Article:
On successfully completing three years of advanced Fellowship training, I returned in 1978 to the University of Western Ontario, and in 1983 was recruited by the Department here at UofT. This re-location was a springboard to further career achievements resulting in my appointment as Otolaryngologist-in-Chief at UHN in 1989; and in 2002, I was Appointed as Professor and Chair, Department of Otolaryngology-Head and Neck Surgery, UofT.

During these years, I aspired to the establishment of a major Head and Neck Program. Dr. Alan Hudson, then Surgeon-in-Chief here at UHN, was remarkably supportive of this initiative and in 1997, through the generous donations (as previously stated) of a grateful patient—Mr. Bob Wharton and his wife Gert—we endowed three Chairs in head and neck oncology, including one in head and neck surgery, one in head and neck reconstructive surgery and one in head and neck radiation oncology. This initiative was a further impetus for future donors to contribute to this sub-specialty.

A combination of generous donors, hospital and University programmatic focus and finally the recruitment of outstanding faculty, many of whom served as my fellows resulted in this department's recognition and academic productivity that has made it one of the most attractive Institutions in Otolaryngology-Head and Neck Surgery in the World.
I am indebted to this Institution, the University of Toronto and to all of my Faculty and prior trainees.


Why did you choose this field?
As a medical student I was afforded the opportunity to work during my vacation time at a small hospital in my hometown in Ireland, where I assisted in surgical cases and cared for surgical patients. As a result of this experience, I developed an interest in a surgical career.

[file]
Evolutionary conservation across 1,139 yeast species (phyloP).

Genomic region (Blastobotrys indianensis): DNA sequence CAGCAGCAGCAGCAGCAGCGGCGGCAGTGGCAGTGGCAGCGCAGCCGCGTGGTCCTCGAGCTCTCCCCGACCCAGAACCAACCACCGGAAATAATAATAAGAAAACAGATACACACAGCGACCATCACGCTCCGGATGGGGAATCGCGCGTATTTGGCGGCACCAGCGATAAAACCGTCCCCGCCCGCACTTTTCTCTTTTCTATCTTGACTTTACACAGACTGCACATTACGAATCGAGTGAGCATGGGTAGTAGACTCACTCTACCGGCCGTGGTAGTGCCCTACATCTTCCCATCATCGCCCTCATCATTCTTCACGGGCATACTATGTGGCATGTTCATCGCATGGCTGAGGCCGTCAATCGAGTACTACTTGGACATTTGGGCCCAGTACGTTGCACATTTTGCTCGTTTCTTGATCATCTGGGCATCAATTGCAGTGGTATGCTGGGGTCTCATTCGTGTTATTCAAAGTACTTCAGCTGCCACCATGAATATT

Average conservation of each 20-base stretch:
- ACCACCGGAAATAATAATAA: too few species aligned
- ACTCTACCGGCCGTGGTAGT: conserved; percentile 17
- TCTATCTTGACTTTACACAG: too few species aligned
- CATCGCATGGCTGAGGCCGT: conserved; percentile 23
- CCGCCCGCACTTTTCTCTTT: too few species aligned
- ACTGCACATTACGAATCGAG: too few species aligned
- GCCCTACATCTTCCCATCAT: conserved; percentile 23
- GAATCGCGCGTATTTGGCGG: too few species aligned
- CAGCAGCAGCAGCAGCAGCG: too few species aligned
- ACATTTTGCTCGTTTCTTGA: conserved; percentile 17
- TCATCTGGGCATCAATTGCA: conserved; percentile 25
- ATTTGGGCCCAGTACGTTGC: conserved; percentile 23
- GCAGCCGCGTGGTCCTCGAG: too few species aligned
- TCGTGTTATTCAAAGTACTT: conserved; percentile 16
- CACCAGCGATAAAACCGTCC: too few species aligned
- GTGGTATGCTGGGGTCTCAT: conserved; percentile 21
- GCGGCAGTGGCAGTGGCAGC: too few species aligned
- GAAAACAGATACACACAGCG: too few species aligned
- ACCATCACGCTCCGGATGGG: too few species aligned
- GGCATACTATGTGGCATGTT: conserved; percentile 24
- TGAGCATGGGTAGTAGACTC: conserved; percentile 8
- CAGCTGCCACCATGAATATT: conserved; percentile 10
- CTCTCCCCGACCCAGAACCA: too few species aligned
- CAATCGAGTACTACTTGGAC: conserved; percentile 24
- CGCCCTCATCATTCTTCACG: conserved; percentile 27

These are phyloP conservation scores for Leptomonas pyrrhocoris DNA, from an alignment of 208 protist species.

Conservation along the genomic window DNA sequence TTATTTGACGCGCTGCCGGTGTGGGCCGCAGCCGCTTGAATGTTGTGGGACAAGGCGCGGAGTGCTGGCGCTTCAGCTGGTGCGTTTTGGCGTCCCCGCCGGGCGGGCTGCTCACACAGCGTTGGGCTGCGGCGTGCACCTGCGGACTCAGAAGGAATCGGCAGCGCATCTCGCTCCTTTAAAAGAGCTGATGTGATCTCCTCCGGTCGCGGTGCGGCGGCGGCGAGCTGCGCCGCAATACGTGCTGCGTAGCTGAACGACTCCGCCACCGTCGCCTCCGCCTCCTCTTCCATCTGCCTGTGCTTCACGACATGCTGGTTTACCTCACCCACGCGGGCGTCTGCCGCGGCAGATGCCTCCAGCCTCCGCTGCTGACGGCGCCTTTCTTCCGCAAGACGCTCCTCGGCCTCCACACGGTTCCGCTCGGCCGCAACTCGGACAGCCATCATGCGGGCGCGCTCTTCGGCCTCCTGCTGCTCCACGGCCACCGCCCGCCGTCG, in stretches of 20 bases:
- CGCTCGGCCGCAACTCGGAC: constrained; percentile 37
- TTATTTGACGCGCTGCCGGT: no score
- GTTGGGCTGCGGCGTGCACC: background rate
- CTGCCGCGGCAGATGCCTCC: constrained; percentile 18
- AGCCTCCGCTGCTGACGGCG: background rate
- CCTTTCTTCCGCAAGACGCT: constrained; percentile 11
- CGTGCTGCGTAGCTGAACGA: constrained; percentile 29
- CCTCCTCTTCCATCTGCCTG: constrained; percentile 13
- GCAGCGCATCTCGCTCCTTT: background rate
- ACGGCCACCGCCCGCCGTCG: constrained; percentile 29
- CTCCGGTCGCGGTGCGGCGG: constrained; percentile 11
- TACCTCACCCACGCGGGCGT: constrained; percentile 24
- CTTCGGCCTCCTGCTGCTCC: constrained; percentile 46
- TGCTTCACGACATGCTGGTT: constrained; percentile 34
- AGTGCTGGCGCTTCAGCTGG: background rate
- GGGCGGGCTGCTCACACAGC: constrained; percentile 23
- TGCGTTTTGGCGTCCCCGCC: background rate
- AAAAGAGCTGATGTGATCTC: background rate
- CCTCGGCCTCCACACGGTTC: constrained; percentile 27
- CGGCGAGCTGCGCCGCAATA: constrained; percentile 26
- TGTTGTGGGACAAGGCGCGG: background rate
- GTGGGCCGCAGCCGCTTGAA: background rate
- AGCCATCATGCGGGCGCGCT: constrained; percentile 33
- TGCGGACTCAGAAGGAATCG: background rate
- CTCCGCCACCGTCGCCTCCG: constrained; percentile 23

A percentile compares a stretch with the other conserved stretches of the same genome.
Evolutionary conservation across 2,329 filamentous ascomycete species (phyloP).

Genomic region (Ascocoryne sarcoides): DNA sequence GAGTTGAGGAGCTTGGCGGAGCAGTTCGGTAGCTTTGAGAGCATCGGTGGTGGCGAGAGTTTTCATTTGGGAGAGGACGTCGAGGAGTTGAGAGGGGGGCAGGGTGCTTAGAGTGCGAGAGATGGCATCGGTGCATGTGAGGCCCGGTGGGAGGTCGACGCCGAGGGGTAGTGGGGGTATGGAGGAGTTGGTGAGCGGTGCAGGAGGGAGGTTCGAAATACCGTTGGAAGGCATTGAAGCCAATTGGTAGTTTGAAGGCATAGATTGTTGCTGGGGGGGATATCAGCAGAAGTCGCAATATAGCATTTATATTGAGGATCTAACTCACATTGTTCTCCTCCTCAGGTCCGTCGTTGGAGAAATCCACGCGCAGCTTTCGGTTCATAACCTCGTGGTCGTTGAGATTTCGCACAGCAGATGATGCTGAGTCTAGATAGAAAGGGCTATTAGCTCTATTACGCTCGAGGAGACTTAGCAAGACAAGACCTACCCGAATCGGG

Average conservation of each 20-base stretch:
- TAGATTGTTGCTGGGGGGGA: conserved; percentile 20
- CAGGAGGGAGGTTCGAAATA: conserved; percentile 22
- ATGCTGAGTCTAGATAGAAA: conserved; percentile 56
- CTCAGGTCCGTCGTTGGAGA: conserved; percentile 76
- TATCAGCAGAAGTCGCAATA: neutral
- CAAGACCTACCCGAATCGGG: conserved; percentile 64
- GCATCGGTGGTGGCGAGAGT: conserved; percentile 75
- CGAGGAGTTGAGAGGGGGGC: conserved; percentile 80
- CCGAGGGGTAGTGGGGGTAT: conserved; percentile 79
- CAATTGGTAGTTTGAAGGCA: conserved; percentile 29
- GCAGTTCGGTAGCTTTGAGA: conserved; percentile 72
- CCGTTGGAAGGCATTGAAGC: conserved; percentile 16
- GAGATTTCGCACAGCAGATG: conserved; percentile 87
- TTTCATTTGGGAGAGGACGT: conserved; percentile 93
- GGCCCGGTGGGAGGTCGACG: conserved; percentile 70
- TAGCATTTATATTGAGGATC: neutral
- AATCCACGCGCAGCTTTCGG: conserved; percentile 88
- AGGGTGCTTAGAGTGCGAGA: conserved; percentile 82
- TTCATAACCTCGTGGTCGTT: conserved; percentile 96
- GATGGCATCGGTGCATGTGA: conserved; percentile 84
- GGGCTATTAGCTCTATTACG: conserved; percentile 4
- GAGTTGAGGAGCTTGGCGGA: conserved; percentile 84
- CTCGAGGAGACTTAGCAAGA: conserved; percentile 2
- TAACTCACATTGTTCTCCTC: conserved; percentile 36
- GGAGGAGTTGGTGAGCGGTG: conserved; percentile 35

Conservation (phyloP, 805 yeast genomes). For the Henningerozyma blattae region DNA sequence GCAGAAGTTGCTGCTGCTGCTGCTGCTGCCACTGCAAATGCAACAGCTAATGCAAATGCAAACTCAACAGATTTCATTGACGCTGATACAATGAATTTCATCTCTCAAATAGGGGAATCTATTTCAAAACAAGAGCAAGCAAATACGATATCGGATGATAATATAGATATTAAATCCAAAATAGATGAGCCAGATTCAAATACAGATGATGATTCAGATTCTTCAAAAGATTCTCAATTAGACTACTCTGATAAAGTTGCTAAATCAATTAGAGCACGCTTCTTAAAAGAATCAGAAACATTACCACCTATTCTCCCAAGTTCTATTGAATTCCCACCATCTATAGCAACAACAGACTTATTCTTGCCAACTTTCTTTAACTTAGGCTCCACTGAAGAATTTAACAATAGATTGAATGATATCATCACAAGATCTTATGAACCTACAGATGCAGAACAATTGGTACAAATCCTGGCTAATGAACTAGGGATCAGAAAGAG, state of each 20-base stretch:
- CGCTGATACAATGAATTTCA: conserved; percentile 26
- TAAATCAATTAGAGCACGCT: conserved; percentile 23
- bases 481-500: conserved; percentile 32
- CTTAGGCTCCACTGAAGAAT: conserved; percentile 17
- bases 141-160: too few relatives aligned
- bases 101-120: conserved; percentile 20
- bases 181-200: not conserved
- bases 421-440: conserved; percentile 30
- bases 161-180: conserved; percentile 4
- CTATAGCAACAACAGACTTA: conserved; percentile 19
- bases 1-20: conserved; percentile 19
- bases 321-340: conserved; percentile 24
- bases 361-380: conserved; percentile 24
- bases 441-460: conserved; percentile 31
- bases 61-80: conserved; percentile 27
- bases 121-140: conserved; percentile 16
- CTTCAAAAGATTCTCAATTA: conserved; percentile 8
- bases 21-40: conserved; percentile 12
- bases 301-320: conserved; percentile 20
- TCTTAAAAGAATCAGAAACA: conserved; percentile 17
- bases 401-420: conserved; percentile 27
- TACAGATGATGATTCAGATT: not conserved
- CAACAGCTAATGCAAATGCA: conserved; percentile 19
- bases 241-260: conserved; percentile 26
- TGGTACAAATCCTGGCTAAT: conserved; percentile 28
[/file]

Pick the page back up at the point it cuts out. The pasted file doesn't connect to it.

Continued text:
One of the surgeons at the Institution was extremely talented and had a diverse background. While performing a parotidectomy once, he indicated that he felt there was a need for sub-specialization, and said to me "Why don't you take an interest in head and neck surgery and return to this hospital?" It was this remark, combined with my fascination for the anatomy about head and neck, that stimulated my interest in the selection of otolaryngology-head and neck surgery as a career.


What is your proudest accomplishment?
I feel that from a professional standpoint one of my proudest accomplishments has been the establishment of a major Head and Neck Oncology Program within the University Health Network and the University of Toronto, facilitated through the generous donation of a grateful patient—Mr. Bob Wharton and his wife Gert. A combination of opportunity, vision of the Institution and the University, the generosity of our donors and, finally, support of the administration and dedication to the specialty of head and neck oncology helped realize my dream.

This initiative was a further impetus for future donors to contribute to this sub-specialty area and in 2002, Dr Mariano Elia, another grateful patient, donated in excess of $2.5M to endow a Basic Sciences Chair dedicated to head and neck research.


What inspires you, or keeps you going?
I suppose that I was one of those lucky individuals who selected a career that was challenging, but also provided the unique opportunity to effect change. A quote from the famous comedian Johnny Carson on his final "Tonight Show Performance" –"I am one of those lucky people in the world who found something I loved and enjoyed every moment of it." That certainly describes me in the arena of head and neck surgery.


Do you have any advice for people interested in pursuing a similar career?
My advice to all trainees and those interested in a surgical career is – "To know the road ahead, ask those coming back."​

Share This Story

Share Tweet Email